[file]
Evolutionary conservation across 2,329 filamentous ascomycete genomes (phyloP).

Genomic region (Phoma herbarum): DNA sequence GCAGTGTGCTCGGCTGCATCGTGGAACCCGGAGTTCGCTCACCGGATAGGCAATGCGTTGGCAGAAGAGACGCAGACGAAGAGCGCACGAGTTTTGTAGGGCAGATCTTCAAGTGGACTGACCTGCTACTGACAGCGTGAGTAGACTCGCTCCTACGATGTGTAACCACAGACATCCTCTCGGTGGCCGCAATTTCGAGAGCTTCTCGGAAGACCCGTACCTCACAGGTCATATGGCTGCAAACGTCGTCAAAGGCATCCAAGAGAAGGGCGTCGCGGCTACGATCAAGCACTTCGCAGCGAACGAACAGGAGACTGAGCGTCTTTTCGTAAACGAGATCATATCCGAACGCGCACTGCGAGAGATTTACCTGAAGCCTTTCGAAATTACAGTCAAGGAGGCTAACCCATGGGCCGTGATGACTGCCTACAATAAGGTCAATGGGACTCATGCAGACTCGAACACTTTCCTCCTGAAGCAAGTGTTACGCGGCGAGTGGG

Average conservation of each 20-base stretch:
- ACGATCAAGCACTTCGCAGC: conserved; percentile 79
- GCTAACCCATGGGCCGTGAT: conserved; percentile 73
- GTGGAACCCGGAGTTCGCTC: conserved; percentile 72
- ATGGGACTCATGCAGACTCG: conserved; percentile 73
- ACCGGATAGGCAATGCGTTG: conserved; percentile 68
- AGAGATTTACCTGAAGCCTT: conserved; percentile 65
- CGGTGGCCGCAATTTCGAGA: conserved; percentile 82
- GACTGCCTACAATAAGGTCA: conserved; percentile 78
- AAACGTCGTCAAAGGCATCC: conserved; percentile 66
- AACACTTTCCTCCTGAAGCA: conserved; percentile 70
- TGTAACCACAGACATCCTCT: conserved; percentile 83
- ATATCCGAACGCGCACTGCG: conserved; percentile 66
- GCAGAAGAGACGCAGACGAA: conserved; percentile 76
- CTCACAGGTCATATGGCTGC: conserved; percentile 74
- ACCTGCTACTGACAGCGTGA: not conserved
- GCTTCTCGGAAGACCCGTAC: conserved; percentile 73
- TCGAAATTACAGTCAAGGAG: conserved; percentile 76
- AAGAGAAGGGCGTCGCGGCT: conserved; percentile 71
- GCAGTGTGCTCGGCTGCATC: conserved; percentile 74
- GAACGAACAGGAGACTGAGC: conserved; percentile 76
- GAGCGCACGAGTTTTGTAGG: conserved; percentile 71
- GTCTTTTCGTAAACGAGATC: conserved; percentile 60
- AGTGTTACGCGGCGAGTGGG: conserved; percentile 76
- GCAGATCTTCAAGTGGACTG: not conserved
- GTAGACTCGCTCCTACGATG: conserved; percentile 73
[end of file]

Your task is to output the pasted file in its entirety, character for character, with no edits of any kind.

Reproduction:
Evolutionary conservation across 2,329 filamentous ascomycete genomes (phyloP).

Genomic region (Phoma herbarum): DNA sequence GCAGTGTGCTCGGCTGCATCGTGGAACCCGGAGTTCGCTCACCGGATAGGCAATGCGTTGGCAGAAGAGACGCAGACGAAGAGCGCACGAGTTTTGTAGGGCAGATCTTCAAGTGGACTGACCTGCTACTGACAGCGTGAGTAGACTCGCTCCTACGATGTGTAACCACAGACATCCTCTCGGTGGCCGCAATTTCGAGAGCTTCTCGGAAGACCCGTACCTCACAGGTCATATGGCTGCAAACGTCGTCAAAGGCATCCAAGAGAAGGGCGTCGCGGCTACGATCAAGCACTTCGCAGCGAACGAACAGGAGACTGAGCGTCTTTTCGTAAACGAGATCATATCCGAACGCGCACTGCGAGAGATTTACCTGAAGCCTTTCGAAATTACAGTCAAGGAGGCTAACCCATGGGCCGTGATGACTGCCTACAATAAGGTCAATGGGACTCATGCAGACTCGAACACTTTCCTCCTGAAGCAAGTGTTACGCGGCGAGTGGG

Average conservation of each 20-base stretch:
- ACGATCAAGCACTTCGCAGC: conserved; percentile 79
- GCTAACCCATGGGCCGTGAT: conserved; percentile 73
- GTGGAACCCGGAGTTCGCTC: conserved; percentile 72
- ATGGGACTCATGCAGACTCG: conserved; percentile 73
- ACCGGATAGGCAATGCGTTG: conserved; percentile 68
- AGAGATTTACCTGAAGCCTT: conserved; percentile 65
- CGGTGGCCGCAATTTCGAGA: conserved; percentile 82
- GACTGCCTACAATAAGGTCA: conserved; percentile 78
- AAACGTCGTCAAAGGCATCC: conserved; percentile 66
- AACACTTTCCTCCTGAAGCA: conserved; percentile 70
- TGTAACCACAGACATCCTCT: conserved; percentile 83
- ATATCCGAACGCGCACTGCG: conserved; percentile 66
- GCAGAAGAGACGCAGACGAA: conserved; percentile 76
- CTCACAGGTCATATGGCTGC: conserved; percentile 74
- ACCTGCTACTGACAGCGTGA: not conserved
- GCTTCTCGGAAGACCCGTAC: conserved; percentile 73
- TCGAAATTACAGTCAAGGAG: conserved; percentile 76
- AAGAGAAGGGCGTCGCGGCT: conserved; percentile 71
- GCAGTGTGCTCGGCTGCATC: conserved; percentile 74
- GAACGAACAGGAGACTGAGC: conserved; percentile 76
- GAGCGCACGAGTTTTGTAGG: conserved; percentile 71
- GTCTTTTCGTAAACGAGATC: conserved; percentile 60
- AGTGTTACGCGGCGAGTGGG: conserved; percentile 76
- GCAGATCTTCAAGTGGACTG: not conserved
- GTAGACTCGCTCCTACGATG: conserved; percentile 73